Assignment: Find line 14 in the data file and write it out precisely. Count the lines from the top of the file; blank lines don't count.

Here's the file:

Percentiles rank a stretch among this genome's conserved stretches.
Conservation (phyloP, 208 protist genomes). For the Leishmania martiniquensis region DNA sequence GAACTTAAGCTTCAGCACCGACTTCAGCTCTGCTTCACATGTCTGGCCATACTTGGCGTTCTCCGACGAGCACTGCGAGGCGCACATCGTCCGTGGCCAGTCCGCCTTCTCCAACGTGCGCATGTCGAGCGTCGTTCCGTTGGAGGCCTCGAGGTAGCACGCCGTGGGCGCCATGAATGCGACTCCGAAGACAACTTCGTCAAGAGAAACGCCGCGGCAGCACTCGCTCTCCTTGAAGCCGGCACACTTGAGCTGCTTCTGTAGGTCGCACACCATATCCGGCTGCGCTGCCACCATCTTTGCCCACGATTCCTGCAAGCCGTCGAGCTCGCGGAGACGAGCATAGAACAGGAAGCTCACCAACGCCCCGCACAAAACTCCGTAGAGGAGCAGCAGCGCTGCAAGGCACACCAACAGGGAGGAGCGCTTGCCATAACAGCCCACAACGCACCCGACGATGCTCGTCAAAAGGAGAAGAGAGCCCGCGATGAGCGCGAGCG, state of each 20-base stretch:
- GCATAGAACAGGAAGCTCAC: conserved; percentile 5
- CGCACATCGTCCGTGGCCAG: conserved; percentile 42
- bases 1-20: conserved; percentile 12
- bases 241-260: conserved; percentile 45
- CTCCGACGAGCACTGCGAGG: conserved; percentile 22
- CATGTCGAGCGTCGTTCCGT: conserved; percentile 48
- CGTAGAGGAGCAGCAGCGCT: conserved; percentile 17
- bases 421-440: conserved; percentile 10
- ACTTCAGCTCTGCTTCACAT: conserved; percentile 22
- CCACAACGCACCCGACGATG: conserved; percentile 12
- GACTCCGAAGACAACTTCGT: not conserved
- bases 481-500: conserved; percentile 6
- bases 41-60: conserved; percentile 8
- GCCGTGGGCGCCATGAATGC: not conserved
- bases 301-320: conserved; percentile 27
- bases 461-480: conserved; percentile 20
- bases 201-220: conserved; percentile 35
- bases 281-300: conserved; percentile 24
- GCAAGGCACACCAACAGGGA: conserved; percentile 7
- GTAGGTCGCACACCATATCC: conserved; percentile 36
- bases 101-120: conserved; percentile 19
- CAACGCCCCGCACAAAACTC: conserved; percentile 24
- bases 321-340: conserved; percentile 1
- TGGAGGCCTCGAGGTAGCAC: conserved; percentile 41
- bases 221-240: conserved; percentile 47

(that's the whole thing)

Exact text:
- bases 481-500: conserved; percentile 6